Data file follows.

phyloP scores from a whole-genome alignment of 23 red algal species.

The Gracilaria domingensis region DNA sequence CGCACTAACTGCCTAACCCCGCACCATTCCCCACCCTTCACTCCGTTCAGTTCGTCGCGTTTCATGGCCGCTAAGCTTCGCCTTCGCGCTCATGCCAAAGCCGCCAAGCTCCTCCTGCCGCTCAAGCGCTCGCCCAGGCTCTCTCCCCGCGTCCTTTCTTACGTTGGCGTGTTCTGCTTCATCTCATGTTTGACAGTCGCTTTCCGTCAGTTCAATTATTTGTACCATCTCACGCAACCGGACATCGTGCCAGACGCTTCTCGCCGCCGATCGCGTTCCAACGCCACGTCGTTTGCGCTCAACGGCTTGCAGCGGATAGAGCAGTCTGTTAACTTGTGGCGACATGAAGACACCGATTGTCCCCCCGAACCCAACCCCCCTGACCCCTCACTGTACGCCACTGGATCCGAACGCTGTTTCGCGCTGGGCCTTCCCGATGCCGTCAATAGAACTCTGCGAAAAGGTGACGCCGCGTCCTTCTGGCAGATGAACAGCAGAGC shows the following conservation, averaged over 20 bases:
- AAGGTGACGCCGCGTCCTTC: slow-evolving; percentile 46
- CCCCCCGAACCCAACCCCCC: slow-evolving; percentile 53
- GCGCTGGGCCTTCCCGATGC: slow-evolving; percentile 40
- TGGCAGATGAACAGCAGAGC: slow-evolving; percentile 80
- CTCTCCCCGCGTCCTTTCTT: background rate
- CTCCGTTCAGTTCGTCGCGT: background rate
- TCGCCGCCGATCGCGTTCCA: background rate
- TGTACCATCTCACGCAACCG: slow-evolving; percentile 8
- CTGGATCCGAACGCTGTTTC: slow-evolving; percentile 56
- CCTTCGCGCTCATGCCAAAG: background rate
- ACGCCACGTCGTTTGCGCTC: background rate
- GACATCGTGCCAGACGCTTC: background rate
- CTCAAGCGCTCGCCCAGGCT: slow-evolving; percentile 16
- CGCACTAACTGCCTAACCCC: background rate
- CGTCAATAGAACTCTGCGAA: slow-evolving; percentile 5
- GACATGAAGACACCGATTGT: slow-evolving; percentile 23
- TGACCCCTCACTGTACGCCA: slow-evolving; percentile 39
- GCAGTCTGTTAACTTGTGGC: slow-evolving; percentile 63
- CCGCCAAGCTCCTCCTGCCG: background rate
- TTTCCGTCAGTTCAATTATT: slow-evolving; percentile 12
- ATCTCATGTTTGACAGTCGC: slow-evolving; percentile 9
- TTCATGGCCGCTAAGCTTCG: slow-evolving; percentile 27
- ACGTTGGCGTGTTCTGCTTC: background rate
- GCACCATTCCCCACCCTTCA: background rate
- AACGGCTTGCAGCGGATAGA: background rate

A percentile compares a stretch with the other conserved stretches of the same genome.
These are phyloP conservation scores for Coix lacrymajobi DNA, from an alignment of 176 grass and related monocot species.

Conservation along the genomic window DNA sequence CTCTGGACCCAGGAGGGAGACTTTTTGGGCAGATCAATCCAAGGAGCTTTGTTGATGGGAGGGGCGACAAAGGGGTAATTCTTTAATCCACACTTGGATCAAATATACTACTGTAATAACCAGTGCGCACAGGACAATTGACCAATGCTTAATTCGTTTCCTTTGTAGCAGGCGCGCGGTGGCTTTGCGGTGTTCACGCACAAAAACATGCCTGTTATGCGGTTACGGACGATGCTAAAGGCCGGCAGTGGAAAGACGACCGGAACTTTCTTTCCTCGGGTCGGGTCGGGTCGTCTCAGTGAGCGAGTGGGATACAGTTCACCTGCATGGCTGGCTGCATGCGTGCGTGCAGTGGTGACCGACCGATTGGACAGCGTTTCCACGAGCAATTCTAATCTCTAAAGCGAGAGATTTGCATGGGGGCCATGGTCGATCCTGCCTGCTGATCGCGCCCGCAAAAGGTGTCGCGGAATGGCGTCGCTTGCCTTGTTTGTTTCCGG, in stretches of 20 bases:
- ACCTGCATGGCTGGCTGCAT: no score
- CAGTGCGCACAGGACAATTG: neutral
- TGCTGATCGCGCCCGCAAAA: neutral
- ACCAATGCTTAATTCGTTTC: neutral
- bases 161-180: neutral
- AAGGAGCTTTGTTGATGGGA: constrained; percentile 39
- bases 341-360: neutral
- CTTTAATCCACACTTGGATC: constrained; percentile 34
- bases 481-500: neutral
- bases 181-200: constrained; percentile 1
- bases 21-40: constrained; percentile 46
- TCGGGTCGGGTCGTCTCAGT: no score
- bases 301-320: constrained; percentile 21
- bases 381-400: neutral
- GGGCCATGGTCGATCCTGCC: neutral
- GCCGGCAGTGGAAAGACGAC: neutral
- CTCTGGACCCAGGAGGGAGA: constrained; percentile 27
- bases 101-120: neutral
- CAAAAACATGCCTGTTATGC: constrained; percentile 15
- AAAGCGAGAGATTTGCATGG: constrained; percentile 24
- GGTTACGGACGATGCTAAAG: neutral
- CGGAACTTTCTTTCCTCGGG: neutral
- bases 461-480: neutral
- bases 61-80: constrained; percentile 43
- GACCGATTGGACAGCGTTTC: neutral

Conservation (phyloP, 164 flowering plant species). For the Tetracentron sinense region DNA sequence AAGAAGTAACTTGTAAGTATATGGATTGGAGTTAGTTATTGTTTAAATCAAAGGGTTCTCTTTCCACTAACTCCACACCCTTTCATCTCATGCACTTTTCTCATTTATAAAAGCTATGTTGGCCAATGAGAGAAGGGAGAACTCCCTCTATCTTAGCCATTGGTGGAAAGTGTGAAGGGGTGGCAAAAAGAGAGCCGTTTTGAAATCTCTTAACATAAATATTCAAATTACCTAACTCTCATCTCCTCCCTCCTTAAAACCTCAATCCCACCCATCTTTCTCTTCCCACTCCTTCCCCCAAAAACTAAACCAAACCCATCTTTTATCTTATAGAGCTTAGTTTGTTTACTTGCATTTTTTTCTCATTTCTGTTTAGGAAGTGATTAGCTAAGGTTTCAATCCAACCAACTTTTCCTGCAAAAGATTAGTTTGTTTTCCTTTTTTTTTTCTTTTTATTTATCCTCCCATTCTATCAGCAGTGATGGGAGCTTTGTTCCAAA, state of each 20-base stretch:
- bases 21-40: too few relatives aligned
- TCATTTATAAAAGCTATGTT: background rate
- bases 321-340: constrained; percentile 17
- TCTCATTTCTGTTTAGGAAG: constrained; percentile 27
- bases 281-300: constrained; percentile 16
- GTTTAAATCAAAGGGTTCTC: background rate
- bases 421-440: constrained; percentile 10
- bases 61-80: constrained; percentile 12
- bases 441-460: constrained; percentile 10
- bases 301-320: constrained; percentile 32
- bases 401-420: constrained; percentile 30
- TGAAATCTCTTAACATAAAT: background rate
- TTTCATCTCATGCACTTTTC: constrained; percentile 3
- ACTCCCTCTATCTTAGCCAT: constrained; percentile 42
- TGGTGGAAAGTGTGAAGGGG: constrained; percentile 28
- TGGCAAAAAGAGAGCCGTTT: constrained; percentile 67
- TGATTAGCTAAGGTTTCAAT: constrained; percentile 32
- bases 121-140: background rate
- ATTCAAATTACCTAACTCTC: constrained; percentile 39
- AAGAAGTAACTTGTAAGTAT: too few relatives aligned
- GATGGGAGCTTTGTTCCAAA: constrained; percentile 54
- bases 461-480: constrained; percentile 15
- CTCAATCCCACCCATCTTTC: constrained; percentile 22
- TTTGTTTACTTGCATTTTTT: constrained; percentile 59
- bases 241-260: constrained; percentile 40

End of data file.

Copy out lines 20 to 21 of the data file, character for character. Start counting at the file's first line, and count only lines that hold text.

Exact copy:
- GCAGTCTGTTAACTTGTGGC: slow-evolving; percentile 63
- CCGCCAAGCTCCTCCTGCCG: background rate